Biology experiments are hard, and so they go wrong, a lot.
For this reason, it is wise to verify that certain steps are correct whenever possible.
And so this is the first thing we did on the second day!
Gel electrophoreses separates molecules by their charge-to-mass ratio. It is one of those ultra common lab procedures!
This allows us to determine how long are the DNA fragments present in our solution.
Since we know that we amplified the 16S regions which we know the rough size of (there might be a bit of variability across species, but not that much), we were expecting to see a big band at that size.
And that is exactly what we saw!
First we had to prepare the gel, put the gel comb, and pipette the samples into wells present in the gel:
To see the DNA, we added ethidium bromide to the samples, which is a substance that that both binds to DNA and is fluorescent.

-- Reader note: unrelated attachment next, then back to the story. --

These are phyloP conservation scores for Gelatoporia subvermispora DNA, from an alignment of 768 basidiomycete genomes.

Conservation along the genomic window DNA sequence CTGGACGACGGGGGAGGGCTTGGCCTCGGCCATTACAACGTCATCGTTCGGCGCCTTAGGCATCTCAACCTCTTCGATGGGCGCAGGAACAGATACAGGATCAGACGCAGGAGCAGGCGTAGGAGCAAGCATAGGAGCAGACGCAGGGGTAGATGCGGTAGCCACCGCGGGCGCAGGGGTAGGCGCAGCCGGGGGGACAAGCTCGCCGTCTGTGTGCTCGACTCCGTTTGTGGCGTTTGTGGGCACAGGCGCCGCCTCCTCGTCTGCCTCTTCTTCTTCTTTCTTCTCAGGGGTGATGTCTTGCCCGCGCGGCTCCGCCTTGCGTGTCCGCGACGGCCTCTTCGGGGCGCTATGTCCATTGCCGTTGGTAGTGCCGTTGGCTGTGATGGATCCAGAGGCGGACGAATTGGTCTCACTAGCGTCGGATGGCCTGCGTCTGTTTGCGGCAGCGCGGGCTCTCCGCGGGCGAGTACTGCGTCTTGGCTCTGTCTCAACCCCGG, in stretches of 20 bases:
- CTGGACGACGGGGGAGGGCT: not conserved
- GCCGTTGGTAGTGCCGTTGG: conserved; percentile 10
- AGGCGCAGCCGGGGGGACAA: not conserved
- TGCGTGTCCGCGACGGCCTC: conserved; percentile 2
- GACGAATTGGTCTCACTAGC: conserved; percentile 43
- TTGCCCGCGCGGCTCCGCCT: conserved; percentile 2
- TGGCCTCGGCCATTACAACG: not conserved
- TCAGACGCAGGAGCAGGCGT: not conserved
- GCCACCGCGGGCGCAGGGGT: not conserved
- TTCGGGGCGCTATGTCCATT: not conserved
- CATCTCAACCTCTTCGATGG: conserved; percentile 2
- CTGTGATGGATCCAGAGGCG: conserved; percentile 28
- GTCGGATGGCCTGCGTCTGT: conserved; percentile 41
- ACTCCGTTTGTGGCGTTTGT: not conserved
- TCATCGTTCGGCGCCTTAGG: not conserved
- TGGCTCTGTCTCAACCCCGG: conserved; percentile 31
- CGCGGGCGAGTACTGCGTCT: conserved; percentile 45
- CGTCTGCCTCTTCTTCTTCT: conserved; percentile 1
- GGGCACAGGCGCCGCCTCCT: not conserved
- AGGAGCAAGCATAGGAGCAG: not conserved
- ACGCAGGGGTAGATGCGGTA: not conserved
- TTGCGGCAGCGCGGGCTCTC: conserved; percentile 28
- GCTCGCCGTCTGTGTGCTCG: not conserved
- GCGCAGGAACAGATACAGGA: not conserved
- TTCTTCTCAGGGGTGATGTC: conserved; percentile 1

Because it interacts heavily with DNA, ethidium bromide is a mutagen, and the biology people sure did treat the dedicated electrophoresis bench area with respect! Figure 4. "Gel electrophoreses dedicated bench area to prevent ethidium bromide contamination.".
The UV transilluminator we used to shoot UV light into the gel was the Fisher Scientific UVP LM-26E Benchtop 2UV Transilluminator. The fluorescent substance then emitted a light we can see.
As barely seen at Figure 8. "Fischer Scientific UVP LM-26E Benchtop 2UV Transilluminator illuminated gel." due to bad photo quality due to lack of light, there is one strong green line, which compared to the ladder matches our expected 16S length. What we saw it with the naked eyes was very clear however.